Yesterday it was revealed that a privacy group (EFF) had a filed a complaint with the FTC claiming that Google “deceptively tracks students’ internet browsing”. Specifically, the group claims that Google is breaching a Student Privacy Pledge that it signed in January. One issue with Chrome OS in particular is Chrome Sync, a feature which enables users to have the same bookmarks, logins and other data across various devices with the Chrome Browser installed. As you would expect, it didn’t take long for Google to deny claims of wrongdoing…
privacy December 3, 2015
privacy November 11, 2015
privacy July 27, 2015
Google announced today that it is updating its AdSense user consent policy to comply with requests from European Union data protection authorities. The updated user consent policy strengthens the requirement that publishes with audiences in the EU obtain permission from readers before collecting usage data and accessing cookies. Google says the updated user consent policy follows its own approach to comply with privacy laws. The company outlines the updated user consent policy for website and app publishers with EU readers and users: expand full story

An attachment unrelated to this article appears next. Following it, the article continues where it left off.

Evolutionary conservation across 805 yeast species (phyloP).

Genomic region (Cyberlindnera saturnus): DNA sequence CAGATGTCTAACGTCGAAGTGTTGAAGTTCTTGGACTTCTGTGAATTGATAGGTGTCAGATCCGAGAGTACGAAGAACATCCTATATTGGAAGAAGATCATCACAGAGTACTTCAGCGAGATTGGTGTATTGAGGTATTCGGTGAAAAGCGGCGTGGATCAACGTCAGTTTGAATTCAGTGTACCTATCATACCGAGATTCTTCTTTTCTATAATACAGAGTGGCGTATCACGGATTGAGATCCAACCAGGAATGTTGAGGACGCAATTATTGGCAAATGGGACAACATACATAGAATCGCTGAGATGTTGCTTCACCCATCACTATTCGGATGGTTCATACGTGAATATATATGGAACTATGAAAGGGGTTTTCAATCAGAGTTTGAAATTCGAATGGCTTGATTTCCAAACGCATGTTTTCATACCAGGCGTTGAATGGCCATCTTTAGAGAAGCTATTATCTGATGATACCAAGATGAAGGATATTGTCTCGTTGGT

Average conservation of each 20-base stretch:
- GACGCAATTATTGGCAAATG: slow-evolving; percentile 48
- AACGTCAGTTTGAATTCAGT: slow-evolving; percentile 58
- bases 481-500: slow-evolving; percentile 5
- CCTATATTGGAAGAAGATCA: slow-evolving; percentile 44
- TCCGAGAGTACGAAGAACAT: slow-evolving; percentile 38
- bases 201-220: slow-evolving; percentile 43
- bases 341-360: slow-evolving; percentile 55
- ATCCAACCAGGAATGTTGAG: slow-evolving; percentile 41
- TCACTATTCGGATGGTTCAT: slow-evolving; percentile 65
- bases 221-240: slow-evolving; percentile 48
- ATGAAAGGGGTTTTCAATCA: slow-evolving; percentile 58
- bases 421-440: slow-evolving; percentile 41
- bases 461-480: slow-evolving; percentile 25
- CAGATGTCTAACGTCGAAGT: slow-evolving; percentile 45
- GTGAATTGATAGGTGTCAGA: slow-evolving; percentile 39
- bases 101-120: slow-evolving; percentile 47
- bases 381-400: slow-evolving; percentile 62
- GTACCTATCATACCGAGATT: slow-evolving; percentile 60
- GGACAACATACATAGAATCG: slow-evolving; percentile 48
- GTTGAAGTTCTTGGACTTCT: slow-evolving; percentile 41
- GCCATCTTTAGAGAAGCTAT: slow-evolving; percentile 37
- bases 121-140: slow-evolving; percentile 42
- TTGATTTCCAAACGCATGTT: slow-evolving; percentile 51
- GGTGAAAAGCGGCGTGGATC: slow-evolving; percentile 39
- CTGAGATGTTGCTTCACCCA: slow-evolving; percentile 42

privacy June 18, 2015
Google controls most of the search engine market in Europe, and as a result receives most ‘right to be forgotten’ requests, those things where individuals can request the de-listing of links to sensitive information about themselves that are deemed out-dated or irrelevant. But more than half of requests are denied, and of those that are appealed, most of those are too denied – which the European Union says is just fine.
privacy June 12, 2015
Google has so far been meeting the controversial ‘right to be forgotten‘ ruling in Europe by removing links only from the local site for each country – google.com remaining unaffected. A French court ruled last November that removing links from google.fr was insufficient, and ordered Google to remove the links worldwide.
privacy June 1, 2015
One of the big additions to Android with the unveiling of Android M last week is more granular permission controls, allowing developers to ask for access to things like the microphone or GPS only once they need them, and for users to be able to revoke one or all of these permissions when they’d like. What wasn’t discussed on the keynote stage, however, is that the Chrome browser already has these features. Here’s how to use them: